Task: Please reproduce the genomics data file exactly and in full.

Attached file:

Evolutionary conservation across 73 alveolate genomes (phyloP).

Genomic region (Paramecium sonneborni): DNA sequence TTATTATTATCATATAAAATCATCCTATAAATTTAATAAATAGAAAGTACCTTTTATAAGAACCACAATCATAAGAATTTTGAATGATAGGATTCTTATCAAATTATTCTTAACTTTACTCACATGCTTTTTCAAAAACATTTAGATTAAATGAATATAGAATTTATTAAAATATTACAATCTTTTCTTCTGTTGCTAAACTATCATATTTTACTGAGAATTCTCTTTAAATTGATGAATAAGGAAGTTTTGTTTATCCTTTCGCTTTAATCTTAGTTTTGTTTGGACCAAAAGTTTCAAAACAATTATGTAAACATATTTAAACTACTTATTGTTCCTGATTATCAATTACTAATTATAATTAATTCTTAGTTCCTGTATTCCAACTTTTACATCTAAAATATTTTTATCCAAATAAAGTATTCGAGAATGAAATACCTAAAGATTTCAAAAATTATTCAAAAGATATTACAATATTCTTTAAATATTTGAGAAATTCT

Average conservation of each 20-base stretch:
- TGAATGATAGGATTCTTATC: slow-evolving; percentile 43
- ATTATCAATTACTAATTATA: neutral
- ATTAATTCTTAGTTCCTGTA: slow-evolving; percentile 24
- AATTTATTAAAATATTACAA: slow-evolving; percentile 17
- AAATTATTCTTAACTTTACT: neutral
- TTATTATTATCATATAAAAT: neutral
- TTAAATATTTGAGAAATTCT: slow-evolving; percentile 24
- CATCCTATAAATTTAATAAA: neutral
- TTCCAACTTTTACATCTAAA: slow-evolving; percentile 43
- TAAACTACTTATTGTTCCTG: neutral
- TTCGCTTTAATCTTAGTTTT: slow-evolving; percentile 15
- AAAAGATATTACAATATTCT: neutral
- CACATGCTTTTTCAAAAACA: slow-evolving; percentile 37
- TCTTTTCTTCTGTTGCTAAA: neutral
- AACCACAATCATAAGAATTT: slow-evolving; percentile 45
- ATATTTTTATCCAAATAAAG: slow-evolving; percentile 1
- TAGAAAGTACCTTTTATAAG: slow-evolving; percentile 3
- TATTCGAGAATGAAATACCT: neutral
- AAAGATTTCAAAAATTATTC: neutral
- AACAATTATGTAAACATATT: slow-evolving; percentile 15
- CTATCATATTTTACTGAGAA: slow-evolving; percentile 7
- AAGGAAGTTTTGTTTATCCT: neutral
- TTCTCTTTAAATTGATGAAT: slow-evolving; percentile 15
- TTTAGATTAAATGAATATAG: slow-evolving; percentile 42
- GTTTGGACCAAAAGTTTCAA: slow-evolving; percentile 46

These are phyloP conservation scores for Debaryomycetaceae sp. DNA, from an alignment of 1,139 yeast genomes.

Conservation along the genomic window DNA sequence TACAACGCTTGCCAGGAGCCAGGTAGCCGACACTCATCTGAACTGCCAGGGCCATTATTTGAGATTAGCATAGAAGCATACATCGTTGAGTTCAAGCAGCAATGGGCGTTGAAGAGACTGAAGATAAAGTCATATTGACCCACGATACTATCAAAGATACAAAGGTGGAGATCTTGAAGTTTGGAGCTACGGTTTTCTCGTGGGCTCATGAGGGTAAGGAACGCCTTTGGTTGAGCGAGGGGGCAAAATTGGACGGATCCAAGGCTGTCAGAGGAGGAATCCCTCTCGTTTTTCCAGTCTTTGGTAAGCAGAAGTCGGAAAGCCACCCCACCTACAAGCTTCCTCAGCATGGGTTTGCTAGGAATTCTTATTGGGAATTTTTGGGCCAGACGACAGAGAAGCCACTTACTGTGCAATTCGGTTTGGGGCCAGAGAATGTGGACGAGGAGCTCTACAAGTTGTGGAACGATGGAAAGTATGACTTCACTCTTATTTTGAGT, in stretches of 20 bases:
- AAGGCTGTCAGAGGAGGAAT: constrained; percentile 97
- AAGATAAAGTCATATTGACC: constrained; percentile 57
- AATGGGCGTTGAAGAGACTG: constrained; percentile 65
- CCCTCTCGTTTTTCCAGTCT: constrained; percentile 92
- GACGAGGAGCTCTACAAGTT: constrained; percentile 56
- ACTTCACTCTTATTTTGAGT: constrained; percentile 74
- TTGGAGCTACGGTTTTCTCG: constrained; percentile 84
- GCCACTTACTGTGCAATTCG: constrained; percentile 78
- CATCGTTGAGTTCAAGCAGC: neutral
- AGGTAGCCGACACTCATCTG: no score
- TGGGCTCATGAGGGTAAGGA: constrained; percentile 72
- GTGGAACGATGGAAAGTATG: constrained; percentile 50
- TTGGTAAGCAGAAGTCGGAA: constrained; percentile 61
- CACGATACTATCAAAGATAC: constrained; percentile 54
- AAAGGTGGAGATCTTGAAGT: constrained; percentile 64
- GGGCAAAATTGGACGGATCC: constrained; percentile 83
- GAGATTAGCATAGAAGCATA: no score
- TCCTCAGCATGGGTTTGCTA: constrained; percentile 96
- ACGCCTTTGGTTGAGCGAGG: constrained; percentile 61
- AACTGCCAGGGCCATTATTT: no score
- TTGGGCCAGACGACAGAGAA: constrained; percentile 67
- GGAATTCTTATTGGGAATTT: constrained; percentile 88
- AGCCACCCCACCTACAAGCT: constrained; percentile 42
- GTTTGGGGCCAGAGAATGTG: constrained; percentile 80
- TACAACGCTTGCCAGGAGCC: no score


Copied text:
Evolutionary conservation across 73 alveolate genomes (phyloP).

Genomic region (Paramecium sonneborni): DNA sequence TTATTATTATCATATAAAATCATCCTATAAATTTAATAAATAGAAAGTACCTTTTATAAGAACCACAATCATAAGAATTTTGAATGATAGGATTCTTATCAAATTATTCTTAACTTTACTCACATGCTTTTTCAAAAACATTTAGATTAAATGAATATAGAATTTATTAAAATATTACAATCTTTTCTTCTGTTGCTAAACTATCATATTTTACTGAGAATTCTCTTTAAATTGATGAATAAGGAAGTTTTGTTTATCCTTTCGCTTTAATCTTAGTTTTGTTTGGACCAAAAGTTTCAAAACAATTATGTAAACATATTTAAACTACTTATTGTTCCTGATTATCAATTACTAATTATAATTAATTCTTAGTTCCTGTATTCCAACTTTTACATCTAAAATATTTTTATCCAAATAAAGTATTCGAGAATGAAATACCTAAAGATTTCAAAAATTATTCAAAAGATATTACAATATTCTTTAAATATTTGAGAAATTCT

Average conservation of each 20-base stretch:
- TGAATGATAGGATTCTTATC: slow-evolving; percentile 43
- ATTATCAATTACTAATTATA: neutral
- ATTAATTCTTAGTTCCTGTA: slow-evolving; percentile 24
- AATTTATTAAAATATTACAA: slow-evolving; percentile 17
- AAATTATTCTTAACTTTACT: neutral
- TTATTATTATCATATAAAAT: neutral
- TTAAATATTTGAGAAATTCT: slow-evolving; percentile 24
- CATCCTATAAATTTAATAAA: neutral
- TTCCAACTTTTACATCTAAA: slow-evolving; percentile 43
- TAAACTACTTATTGTTCCTG: neutral
- TTCGCTTTAATCTTAGTTTT: slow-evolving; percentile 15
- AAAAGATATTACAATATTCT: neutral
- CACATGCTTTTTCAAAAACA: slow-evolving; percentile 37
- TCTTTTCTTCTGTTGCTAAA: neutral
- AACCACAATCATAAGAATTT: slow-evolving; percentile 45
- ATATTTTTATCCAAATAAAG: slow-evolving; percentile 1
- TAGAAAGTACCTTTTATAAG: slow-evolving; percentile 3
- TATTCGAGAATGAAATACCT: neutral
- AAAGATTTCAAAAATTATTC: neutral
- AACAATTATGTAAACATATT: slow-evolving; percentile 15
- CTATCATATTTTACTGAGAA: slow-evolving; percentile 7
- AAGGAAGTTTTGTTTATCCT: neutral
- TTCTCTTTAAATTGATGAAT: slow-evolving; percentile 15
- TTTAGATTAAATGAATATAG: slow-evolving; percentile 42
- GTTTGGACCAAAAGTTTCAA: slow-evolving; percentile 46

These are phyloP conservation scores for Debaryomycetaceae sp. DNA, from an alignment of 1,139 yeast genomes.

Conservation along the genomic window DNA sequence TACAACGCTTGCCAGGAGCCAGGTAGCCGACACTCATCTGAACTGCCAGGGCCATTATTTGAGATTAGCATAGAAGCATACATCGTTGAGTTCAAGCAGCAATGGGCGTTGAAGAGACTGAAGATAAAGTCATATTGACCCACGATACTATCAAAGATACAAAGGTGGAGATCTTGAAGTTTGGAGCTACGGTTTTCTCGTGGGCTCATGAGGGTAAGGAACGCCTTTGGTTGAGCGAGGGGGCAAAATTGGACGGATCCAAGGCTGTCAGAGGAGGAATCCCTCTCGTTTTTCCAGTCTTTGGTAAGCAGAAGTCGGAAAGCCACCCCACCTACAAGCTTCCTCAGCATGGGTTTGCTAGGAATTCTTATTGGGAATTTTTGGGCCAGACGACAGAGAAGCCACTTACTGTGCAATTCGGTTTGGGGCCAGAGAATGTGGACGAGGAGCTCTACAAGTTGTGGAACGATGGAAAGTATGACTTCACTCTTATTTTGAGT, in stretches of 20 bases:
- AAGGCTGTCAGAGGAGGAAT: constrained; percentile 97
- AAGATAAAGTCATATTGACC: constrained; percentile 57
- AATGGGCGTTGAAGAGACTG: constrained; percentile 65
- CCCTCTCGTTTTTCCAGTCT: constrained; percentile 92
- GACGAGGAGCTCTACAAGTT: constrained; percentile 56
- ACTTCACTCTTATTTTGAGT: constrained; percentile 74
- TTGGAGCTACGGTTTTCTCG: constrained; percentile 84
- GCCACTTACTGTGCAATTCG: constrained; percentile 78
- CATCGTTGAGTTCAAGCAGC: neutral
- AGGTAGCCGACACTCATCTG: no score
- TGGGCTCATGAGGGTAAGGA: constrained; percentile 72
- GTGGAACGATGGAAAGTATG: constrained; percentile 50
- TTGGTAAGCAGAAGTCGGAA: constrained; percentile 61
- CACGATACTATCAAAGATAC: constrained; percentile 54
- AAAGGTGGAGATCTTGAAGT: constrained; percentile 64
- GGGCAAAATTGGACGGATCC: constrained; percentile 83
- GAGATTAGCATAGAAGCATA: no score
- TCCTCAGCATGGGTTTGCTA: constrained; percentile 96
- ACGCCTTTGGTTGAGCGAGG: constrained; percentile 61
- AACTGCCAGGGCCATTATTT: no score
- TTGGGCCAGACGACAGAGAA: constrained; percentile 67
- GGAATTCTTATTGGGAATTT: constrained; percentile 88
- AGCCACCCCACCTACAAGCT: constrained; percentile 42
- GTTTGGGGCCAGAGAATGTG: constrained; percentile 80
- TACAACGCTTGCCAGGAGCC: no score